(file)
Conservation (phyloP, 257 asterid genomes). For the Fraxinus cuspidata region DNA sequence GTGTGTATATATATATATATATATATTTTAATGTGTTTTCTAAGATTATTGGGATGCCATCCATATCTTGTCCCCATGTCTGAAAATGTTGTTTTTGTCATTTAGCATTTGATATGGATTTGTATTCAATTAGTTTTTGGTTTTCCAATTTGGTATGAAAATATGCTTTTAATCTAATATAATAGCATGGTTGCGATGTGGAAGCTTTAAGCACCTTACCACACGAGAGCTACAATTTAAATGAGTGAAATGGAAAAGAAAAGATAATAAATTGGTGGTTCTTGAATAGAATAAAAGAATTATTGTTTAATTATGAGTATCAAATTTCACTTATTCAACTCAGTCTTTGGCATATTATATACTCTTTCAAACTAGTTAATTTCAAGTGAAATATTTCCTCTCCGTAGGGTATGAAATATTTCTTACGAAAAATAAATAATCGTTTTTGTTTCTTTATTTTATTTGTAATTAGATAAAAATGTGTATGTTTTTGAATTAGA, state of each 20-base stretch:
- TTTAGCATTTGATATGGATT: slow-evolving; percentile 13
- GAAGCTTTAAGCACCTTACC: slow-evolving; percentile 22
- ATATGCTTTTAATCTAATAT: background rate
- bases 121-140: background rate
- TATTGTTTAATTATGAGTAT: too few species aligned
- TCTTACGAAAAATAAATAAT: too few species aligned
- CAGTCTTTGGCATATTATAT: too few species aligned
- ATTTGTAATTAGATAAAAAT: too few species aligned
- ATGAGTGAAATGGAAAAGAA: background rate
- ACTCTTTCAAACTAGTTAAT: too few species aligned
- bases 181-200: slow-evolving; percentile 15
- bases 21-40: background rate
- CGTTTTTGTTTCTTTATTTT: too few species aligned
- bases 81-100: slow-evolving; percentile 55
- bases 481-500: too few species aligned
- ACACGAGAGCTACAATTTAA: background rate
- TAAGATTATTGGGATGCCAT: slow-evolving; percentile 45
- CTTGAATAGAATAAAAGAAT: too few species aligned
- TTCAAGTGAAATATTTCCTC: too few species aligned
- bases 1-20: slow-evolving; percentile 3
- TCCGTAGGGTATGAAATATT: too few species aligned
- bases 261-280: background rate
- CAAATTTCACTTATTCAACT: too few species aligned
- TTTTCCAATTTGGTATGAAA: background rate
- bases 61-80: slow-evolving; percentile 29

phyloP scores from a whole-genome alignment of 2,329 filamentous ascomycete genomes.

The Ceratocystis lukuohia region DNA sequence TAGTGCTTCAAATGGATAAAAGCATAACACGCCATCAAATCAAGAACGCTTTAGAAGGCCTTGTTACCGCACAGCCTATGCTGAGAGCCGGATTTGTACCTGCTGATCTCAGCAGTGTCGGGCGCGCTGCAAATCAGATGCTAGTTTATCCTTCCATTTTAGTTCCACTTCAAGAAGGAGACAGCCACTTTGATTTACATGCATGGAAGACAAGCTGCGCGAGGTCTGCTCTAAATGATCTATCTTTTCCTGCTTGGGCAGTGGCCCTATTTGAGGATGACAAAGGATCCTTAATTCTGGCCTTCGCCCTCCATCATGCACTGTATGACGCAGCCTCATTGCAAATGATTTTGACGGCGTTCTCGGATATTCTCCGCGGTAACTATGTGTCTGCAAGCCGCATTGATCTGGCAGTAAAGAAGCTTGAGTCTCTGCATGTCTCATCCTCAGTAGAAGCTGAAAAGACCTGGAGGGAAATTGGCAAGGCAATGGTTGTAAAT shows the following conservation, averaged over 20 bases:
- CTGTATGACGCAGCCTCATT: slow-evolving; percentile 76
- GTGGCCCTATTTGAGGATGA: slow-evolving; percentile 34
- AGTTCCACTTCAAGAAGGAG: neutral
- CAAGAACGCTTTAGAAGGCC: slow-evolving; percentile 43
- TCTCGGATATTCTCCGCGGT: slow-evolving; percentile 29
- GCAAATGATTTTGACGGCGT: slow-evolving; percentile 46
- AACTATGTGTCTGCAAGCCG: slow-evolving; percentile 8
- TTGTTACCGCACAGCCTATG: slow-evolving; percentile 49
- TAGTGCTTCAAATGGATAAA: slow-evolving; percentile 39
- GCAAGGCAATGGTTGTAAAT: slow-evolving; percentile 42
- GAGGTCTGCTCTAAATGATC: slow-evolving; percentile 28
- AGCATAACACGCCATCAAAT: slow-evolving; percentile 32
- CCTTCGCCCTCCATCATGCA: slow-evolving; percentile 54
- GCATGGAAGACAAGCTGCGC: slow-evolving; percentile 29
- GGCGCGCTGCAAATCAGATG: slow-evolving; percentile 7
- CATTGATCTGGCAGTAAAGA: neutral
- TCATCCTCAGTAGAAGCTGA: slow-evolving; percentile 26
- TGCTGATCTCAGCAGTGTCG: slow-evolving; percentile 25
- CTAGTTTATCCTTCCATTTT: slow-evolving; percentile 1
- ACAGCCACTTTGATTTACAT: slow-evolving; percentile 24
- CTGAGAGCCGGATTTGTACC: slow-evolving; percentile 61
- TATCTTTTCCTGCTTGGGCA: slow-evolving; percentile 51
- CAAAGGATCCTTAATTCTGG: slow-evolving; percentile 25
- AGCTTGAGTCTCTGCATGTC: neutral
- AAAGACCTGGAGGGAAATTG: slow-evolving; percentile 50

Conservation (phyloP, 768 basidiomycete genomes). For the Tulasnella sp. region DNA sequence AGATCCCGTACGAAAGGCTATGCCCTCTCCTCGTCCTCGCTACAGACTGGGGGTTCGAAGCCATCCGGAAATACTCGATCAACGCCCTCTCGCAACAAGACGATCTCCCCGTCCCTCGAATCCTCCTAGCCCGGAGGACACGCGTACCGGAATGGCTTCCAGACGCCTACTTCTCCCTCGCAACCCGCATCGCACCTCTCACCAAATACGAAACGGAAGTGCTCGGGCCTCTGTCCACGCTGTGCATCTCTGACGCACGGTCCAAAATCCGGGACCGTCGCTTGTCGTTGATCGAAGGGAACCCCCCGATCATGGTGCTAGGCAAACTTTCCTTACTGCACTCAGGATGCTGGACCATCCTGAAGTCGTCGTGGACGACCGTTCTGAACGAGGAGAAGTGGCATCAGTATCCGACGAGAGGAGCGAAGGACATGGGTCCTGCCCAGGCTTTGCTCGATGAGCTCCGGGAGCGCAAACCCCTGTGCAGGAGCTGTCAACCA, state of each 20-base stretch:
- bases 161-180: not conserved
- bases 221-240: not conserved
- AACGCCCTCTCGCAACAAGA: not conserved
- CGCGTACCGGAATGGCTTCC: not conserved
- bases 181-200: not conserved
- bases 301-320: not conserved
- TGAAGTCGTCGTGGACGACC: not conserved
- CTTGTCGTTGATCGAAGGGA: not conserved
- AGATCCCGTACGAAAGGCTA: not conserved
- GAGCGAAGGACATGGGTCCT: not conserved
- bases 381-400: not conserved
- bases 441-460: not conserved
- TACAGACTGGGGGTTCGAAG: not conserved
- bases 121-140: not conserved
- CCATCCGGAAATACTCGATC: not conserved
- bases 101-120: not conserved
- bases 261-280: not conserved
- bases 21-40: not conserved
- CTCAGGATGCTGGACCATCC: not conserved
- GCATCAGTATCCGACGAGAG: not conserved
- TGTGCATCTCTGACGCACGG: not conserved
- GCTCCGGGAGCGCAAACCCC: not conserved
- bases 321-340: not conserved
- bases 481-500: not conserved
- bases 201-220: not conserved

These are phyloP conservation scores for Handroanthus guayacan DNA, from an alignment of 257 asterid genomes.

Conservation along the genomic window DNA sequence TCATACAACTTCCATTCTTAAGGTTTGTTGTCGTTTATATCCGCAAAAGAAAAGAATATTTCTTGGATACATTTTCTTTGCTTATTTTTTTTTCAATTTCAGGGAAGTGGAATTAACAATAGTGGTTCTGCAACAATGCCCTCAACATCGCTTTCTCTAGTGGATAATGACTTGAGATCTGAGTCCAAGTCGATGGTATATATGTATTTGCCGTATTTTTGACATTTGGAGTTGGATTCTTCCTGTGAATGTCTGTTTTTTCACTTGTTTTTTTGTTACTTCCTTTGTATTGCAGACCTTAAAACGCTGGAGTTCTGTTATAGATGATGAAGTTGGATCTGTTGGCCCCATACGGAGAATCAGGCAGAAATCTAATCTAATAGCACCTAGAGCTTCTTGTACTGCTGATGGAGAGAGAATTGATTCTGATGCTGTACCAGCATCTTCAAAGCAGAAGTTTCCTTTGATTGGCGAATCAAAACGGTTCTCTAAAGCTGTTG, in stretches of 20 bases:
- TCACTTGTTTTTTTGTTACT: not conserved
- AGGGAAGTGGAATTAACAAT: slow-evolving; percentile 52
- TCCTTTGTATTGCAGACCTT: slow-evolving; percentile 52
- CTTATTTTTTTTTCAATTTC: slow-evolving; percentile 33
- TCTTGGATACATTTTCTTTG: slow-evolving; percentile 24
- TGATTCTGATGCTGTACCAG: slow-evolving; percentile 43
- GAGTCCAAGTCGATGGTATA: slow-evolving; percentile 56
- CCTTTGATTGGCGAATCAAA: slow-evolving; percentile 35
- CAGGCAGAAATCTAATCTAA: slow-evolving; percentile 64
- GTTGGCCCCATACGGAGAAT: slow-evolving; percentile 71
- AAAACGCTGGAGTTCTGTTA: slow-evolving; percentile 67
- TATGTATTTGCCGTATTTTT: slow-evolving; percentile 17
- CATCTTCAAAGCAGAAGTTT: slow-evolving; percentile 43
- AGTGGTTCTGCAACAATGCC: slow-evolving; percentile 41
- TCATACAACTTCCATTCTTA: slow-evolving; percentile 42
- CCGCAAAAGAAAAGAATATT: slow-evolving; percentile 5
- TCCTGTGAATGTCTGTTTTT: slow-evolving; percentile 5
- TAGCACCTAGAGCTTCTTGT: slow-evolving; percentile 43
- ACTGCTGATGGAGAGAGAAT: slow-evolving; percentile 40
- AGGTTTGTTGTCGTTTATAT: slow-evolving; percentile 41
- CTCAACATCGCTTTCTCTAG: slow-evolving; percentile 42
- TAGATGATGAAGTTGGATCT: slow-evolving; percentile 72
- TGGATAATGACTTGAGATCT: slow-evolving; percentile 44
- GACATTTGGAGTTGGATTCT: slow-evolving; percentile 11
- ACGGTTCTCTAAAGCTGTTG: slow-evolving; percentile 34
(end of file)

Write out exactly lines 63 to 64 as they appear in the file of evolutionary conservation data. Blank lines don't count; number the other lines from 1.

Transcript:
- AGATCCCGTACGAAAGGCTA: not conserved
- GAGCGAAGGACATGGGTCCT: not conserved